The fourth vendor award, from Westinghouse CE, went to Arizona Public Service-Pinnacle West Capital Corp.’s Palo Verde power station for development of a lightweight vacuum system to find and retrieve foreign objects inside the reactor vessel. The device invented by the winning team is portable, weighs less than 50 pounds, needs no crane support, and can be quickly used by two people.

The vacuum system is used underwater, with flow rates between 125-250 gallons per minute. Because the equipment is small, crews have excellent control and can retrieve foreign objects in difficult spots in the reactor vessel. The team has been issued a U.S. patent for the system.

The four other TIP Process Award winners include:

For the second year in a row, Exelon wins the TIP Process Award in the materials, fuel and support services category for its tungsten wall shielding innovation at Illinois’ Quad Cities plant. As part of an uprate, modifications near the unit’s condensate system had to be made. The team created a new method to shield workers making the modification.

Employees designed a 12-foot-tall, 6-feet-wide and 5-inch-deep tank. The tank provided a framework for pouring in a new shield material—plastic coated tungsten spheres. Once the tank was built, spheres could be poured into the tank shield to achieve the required reduction in radiation dose. The tank, lightweight and moveable, substantially improved worker safety.

Exelon employees, teaming with Westinghouse , also won in the category of equipment reliability for the pressurized water reactor asset management system instituted at Exelon’s Byron and Braidwood plants. A system was set up to observe the operation of Westinghouse plants around the world during refuelings. Exelon’s purpose is to ensure that the plants maintain a high capacity factor and that planning can be done for unforeseen repairs. As a result, the company is nearing “all-in” costs of two cents per kilowatt-hour, which is among the lowest in the industry.

Tennessee Valley Authority employees were honored with the TIP Process Award in the administrative support and training category for its Excellence in Performance training program. The program is essentially a knowledge management tool. It consists of questions placed in a common computer bank accessible by all employees via the Web. Each employee group, based on its work assignment, randomly takes a 15-minute exam.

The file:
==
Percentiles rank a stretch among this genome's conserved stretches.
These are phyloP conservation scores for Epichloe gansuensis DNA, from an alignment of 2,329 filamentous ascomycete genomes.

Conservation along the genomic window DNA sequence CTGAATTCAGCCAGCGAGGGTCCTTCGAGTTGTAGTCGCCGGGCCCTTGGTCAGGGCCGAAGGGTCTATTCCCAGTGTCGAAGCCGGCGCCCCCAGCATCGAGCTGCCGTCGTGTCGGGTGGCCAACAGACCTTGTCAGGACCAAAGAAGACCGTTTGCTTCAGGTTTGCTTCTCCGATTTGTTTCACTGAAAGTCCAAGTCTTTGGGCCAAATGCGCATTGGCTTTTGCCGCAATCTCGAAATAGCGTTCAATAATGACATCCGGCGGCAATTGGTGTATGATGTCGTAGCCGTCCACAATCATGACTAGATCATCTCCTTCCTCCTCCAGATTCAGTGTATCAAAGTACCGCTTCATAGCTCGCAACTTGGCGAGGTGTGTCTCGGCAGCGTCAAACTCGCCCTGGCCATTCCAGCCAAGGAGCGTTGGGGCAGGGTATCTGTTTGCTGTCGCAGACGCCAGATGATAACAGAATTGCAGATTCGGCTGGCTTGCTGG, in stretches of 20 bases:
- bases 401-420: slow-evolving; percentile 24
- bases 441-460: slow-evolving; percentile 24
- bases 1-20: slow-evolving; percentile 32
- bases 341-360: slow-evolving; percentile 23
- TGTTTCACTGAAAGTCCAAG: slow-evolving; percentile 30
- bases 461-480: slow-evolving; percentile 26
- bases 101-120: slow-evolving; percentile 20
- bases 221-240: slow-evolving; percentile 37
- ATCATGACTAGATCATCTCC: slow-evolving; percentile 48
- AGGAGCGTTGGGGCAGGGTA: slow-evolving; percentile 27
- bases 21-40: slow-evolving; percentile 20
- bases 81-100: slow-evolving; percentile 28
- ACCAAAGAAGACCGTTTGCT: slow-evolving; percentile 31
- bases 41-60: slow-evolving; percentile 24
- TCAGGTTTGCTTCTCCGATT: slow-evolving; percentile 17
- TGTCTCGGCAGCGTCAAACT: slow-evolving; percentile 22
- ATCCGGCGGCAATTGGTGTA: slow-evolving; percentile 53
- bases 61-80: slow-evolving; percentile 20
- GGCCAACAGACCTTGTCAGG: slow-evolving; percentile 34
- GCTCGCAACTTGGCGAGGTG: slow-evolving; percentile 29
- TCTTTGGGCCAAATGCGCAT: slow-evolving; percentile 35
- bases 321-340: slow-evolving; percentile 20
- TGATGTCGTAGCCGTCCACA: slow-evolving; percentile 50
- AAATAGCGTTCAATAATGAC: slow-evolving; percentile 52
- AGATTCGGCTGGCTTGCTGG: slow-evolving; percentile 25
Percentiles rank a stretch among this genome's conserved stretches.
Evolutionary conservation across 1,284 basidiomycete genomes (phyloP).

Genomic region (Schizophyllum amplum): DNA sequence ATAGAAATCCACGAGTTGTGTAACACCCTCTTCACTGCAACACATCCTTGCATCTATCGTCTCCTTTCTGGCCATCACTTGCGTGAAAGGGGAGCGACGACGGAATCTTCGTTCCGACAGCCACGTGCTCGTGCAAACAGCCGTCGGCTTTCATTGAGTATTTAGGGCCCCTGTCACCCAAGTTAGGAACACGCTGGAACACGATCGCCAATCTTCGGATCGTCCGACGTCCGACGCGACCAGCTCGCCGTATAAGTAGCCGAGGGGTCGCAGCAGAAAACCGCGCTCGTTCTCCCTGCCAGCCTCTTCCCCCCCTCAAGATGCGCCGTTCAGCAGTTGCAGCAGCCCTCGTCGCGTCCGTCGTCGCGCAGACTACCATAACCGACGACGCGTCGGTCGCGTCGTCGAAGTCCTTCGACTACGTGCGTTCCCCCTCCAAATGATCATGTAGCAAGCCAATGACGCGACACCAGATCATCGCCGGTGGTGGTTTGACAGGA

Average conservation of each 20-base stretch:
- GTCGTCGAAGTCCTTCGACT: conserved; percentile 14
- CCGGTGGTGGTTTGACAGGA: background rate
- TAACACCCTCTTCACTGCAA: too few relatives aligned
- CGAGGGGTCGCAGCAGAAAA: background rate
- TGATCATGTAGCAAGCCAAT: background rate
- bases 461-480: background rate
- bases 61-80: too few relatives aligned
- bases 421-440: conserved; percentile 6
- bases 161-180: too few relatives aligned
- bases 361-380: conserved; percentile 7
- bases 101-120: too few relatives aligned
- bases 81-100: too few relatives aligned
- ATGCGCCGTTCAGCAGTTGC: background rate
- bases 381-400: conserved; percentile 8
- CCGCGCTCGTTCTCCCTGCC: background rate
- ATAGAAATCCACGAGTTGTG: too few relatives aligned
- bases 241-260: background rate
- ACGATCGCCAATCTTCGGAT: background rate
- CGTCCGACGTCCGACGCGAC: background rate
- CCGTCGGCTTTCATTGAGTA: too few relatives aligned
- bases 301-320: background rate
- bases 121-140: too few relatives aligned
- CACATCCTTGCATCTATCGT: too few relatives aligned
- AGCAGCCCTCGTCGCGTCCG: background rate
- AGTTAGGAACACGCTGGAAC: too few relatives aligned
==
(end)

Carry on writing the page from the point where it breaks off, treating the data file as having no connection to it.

The tests look at the level of knowledge retained from training and measures whether knowledge retention is trending up or down. Performance in different subject areas is correlated with the corrective action program. This unique tool, which is applicable to all of TVA’s nuclear facilities, has been independently identified as a good practice in three separate NEI benchmarking reports.

North Atlantic Energy Services Co.’s Seabrook Station won the TIP Process Award for work management and configuration control for employees’ simplified reactor vessel head assembly. The winners reconfigured a vital plant component to enhance safety and improve the component’s performance. The team was able to take parts that would normally have been structurally separate from the vessel head and instead make them part of the vessel head package.

Lastly, Dominion Generation received a TIP 2002 Awards Special Recognition plaque for exceptional effort and participation in all TIP Awards categories.

“There have been more than 400 TIP Award entries since the program’s inception in 1994, and each innovation and process improvement acts as a catalyst that continues us further along the road to excellence,” Colvin said.


The Nuclear Energy Institute is the nuclear energy industry’s policy organization. This news release and additional information about nuclear energy are available on NEI’s Internet site at